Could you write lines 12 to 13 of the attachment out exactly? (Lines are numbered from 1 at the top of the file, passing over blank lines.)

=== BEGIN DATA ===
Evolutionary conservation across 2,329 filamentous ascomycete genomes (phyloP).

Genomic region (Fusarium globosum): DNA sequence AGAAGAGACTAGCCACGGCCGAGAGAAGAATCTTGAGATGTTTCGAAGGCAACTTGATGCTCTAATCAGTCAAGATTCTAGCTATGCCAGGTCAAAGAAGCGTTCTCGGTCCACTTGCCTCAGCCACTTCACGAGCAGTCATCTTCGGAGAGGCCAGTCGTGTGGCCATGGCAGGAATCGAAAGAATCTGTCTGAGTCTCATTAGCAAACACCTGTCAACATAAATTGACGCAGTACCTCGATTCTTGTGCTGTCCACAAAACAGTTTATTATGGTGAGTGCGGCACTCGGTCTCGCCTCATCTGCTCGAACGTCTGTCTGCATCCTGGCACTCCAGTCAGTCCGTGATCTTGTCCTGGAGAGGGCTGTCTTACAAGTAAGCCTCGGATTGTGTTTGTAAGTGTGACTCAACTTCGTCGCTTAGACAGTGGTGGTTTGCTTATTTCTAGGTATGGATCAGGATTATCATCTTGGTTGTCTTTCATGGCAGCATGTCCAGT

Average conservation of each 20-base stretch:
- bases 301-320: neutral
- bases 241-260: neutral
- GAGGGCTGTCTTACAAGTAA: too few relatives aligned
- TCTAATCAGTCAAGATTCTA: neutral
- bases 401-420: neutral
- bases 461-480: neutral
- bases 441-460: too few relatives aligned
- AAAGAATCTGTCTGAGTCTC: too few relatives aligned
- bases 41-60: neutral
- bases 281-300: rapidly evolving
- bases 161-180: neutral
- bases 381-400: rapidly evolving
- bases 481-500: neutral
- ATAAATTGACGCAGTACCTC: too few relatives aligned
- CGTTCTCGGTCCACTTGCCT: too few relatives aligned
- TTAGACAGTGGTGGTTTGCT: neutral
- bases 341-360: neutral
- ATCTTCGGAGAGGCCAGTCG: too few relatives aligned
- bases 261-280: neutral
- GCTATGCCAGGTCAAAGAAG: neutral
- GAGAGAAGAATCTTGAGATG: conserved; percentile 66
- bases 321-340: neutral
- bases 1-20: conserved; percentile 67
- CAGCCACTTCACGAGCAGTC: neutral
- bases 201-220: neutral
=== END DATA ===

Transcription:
- bases 41-60: neutral
- bases 281-300: rapidly evolving